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POLITICAL MARIONETTES.

TO TIIK EDITOR. Sir,—Before the days of standards and stuffing, when bringing out to development was the object of education and training, we used to write in our cldfashioned copybooks (with what care, too, to the up and down strokes): "The tongue is an unruly member." Hon. memberß don'e always remember tills, though. For those who advocate denomina tionil education, would it be too much to ssk them to peruse the evidencn given by the clergy, more particularly of the Roman Communion, before a Royal Commission which sat in Victoria a few yean ago. Even the genial V.P , who denounces our present system with ouch vituperative epithets, would be astounded. It is well to know that the Hon. Mr BUlancs and Sir Harry Atkinson are staunch sectarians. If there be ono thing we should all stood shoulder to shoulder with it is free, secular, and compulsory education. If the wealthy are dissatisfied, let them educate their children elsewhere. Sir Robert Stout should return to political lite if our ejucatlon system be In peril.—l am, etc., Lrjuna. Dunedin, July 12.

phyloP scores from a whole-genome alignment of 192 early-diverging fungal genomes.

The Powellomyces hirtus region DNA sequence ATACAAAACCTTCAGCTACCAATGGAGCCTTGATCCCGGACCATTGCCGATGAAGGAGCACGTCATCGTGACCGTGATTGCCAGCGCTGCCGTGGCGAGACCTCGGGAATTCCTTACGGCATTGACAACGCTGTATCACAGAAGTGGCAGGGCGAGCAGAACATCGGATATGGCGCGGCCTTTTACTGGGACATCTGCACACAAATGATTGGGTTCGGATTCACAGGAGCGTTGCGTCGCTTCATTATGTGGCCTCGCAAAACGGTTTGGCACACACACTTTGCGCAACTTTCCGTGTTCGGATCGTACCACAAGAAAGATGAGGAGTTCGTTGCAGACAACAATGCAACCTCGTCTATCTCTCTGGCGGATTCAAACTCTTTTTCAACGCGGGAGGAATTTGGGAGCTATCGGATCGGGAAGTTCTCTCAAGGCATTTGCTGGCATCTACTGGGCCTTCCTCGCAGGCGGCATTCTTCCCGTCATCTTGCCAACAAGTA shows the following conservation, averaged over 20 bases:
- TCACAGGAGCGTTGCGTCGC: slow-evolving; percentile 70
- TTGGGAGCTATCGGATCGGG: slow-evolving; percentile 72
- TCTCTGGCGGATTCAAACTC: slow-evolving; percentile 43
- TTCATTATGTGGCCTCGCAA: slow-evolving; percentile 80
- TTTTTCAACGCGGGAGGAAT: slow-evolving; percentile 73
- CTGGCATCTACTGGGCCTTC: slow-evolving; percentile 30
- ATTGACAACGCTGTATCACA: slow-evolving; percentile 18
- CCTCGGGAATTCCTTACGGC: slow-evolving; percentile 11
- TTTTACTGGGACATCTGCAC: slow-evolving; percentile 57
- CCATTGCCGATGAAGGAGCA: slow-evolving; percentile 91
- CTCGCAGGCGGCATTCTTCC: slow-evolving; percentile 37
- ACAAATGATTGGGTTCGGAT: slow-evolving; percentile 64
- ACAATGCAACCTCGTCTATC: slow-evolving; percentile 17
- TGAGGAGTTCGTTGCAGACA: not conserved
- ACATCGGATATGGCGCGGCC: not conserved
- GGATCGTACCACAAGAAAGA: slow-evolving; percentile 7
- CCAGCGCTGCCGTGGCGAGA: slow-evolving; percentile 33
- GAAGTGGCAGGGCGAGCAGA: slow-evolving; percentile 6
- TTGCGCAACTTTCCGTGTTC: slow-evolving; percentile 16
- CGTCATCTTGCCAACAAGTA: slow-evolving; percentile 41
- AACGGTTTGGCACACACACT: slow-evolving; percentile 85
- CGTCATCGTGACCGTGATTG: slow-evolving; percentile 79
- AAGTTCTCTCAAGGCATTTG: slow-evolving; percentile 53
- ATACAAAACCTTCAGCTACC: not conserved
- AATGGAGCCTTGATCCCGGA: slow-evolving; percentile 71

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https://paperspast.natlib.govt.nz/newspapers/ESD18890716.2.38.6

Bibliographic details

POLITICAL MARIONETTES., Evening Star, Issue 7960, 16 July 1889

Word Count
181

POLITICAL MARIONETTES. Evening Star, Issue 7960, 16 July 1889

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